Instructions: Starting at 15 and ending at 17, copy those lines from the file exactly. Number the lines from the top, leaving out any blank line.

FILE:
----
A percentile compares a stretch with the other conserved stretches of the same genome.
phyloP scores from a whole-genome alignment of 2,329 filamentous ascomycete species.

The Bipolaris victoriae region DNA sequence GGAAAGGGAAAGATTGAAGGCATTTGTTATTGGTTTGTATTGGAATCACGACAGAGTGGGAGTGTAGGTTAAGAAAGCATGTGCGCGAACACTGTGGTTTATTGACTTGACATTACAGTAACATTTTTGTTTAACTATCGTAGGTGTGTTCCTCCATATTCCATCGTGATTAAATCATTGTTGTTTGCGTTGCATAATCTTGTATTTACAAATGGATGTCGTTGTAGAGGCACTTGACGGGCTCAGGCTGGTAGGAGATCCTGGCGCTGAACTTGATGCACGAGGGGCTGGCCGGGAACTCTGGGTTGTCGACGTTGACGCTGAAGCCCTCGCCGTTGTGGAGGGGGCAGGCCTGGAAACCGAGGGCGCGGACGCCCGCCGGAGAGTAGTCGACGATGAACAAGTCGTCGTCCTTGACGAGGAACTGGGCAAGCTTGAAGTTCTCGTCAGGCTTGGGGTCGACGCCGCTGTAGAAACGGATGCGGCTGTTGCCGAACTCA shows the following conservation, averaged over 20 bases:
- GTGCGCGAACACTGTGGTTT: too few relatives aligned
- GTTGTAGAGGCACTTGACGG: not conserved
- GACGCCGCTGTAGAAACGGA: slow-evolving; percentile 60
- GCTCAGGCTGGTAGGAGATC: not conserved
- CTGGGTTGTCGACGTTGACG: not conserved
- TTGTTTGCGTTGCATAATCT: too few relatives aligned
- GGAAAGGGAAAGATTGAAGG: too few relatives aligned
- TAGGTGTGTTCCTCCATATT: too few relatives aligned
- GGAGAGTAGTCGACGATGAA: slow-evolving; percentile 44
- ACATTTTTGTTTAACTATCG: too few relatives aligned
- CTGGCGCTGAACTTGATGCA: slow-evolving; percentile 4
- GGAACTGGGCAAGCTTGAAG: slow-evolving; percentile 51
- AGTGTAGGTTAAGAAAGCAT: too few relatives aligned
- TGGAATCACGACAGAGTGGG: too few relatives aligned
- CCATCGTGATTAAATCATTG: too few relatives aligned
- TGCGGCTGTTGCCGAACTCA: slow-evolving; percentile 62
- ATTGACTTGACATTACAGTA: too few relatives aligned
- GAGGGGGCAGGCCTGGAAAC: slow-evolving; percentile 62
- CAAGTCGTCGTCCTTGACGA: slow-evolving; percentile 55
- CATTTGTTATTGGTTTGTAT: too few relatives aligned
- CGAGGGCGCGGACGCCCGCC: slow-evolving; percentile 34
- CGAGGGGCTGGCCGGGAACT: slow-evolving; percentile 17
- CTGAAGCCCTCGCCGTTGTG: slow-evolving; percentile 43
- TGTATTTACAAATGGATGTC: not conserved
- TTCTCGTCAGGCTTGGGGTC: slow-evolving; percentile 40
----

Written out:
- GGAACTGGGCAAGCTTGAAG: slow-evolving; percentile 51
- AGTGTAGGTTAAGAAAGCAT: too few relatives aligned
- TGGAATCACGACAGAGTGGG: too few relatives aligned